in the 1960s, Gacy managed an Iowa fast food franchise that was owned by his wife's parents, and was active in his local Jaycees group. In 1968, Gacy was indicted by a grand jury for assaulting a minor, and then hiring another teenaged boy to beat and intimidate his victim. Gacy spent two years in prison, and upon his release in 1970, moved to Chicago, pursued restaurant work, remarried, and committed his first documented murder in 1972. In 1974, he went into business as a contractor, opening a business called "Painting, Decorating, and Maintenance (PDM) Contractors, Incorporated," where he hired young men — a number of whom would eventually become his victims.
However, after several of his young employees went mysteriously missing — and a man who has been sexually assaulted by Gacy filed charges with the police department — Gacy's home was searched by police in 1978, and found to contain the remains of victims. Law enforcement ultimately removed the remains of 27 men from Gacy's home, most of them stuffed into a crawlspace. Gacy was convicted of 33 murders in 1980, and died by lethal injection in 1994.
3. Harold Shipman: Doctor
You may have not heard of British serial killer Harold Shipman, because his crimes weren't as gory as some. However, he more than made up for it with his prolificness — Shipman was convicted of 15 murders, but is considered to have been responsible for over 200 deaths during his 28 years as a physician.
Shipman began working as a doctor in 1970 — a career that was almost immediately distinguished by the extraordinary number of elderly patients who seemed to die under Shipman's care, as well as Shipman's addiction to prescription painkillers.
When his addiction was revealed, Shipman resigned and entered rehab. But within a year, he returned to practicing medicine, and according to experts, also returned to killing patients with fatal overdoses of painkillers — investigators who looked over Shipman's records after he was convicted of the 15 initial murders found that Shipman was present with unnerving frequency when his patients died, and that he consistently urged their families to cremate their bodies and refuse any additional medical examinations into the cause of death. By the time he was caught in 1998, some believe that Shipman was averaging a murder each week, usually committed while visiting patients at home.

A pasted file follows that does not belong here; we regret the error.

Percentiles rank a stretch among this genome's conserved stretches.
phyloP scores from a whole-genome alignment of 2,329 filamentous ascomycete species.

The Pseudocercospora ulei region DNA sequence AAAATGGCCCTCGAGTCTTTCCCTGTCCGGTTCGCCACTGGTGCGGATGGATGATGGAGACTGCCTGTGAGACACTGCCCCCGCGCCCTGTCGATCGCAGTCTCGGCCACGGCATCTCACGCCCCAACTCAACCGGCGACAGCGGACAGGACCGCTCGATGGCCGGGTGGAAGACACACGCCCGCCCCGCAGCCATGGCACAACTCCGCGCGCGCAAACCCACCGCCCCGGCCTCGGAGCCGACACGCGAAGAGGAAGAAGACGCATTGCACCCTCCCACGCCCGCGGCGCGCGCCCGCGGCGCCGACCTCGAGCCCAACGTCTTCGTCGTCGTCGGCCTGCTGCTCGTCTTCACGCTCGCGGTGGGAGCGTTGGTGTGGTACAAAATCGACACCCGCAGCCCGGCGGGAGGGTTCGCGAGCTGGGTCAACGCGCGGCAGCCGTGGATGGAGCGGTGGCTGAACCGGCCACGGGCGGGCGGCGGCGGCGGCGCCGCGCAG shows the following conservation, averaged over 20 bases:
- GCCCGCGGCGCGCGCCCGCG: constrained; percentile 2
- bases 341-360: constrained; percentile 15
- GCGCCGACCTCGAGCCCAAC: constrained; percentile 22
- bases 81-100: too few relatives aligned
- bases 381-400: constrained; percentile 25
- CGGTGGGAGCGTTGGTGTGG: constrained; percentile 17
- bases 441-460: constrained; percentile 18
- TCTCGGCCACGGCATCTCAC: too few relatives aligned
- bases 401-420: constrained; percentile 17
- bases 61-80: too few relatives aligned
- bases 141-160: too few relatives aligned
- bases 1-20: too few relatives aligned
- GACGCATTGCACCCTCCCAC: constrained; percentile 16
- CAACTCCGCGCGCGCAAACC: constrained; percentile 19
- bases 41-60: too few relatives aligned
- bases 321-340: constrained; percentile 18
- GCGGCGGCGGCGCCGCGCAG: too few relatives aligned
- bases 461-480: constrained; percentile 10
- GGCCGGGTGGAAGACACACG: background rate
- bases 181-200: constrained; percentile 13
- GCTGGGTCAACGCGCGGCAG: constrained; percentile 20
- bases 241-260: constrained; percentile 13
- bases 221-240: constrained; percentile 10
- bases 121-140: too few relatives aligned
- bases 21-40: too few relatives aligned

While local paramedics and undertakers began to voice their suspicion regarding how often patients "died peacefully" after a visit from Dr. Shipman, it was the death of healthy 81-year-old Kathleen Grundy that finally unmasked him. Grundy's daughter, lawyer Angela Woodruff, was shocked to find that her mother had supposedly left a new final will, leaving all of her savings not to her family, but to Dr. Shipman. The will was revealed to be a forgery, opening the door for investigations about Shipman that continued for years after his imprisonment — and death. Shipman was given a life sentence, and died by suicide in prison in 2004 — before a government inquiry, begun in 2002, found that Shipman was responsible for the deaths of at least 215 people, and possibly as many as 260.
4. Ted Bundy: Crisis Hotline Volunteer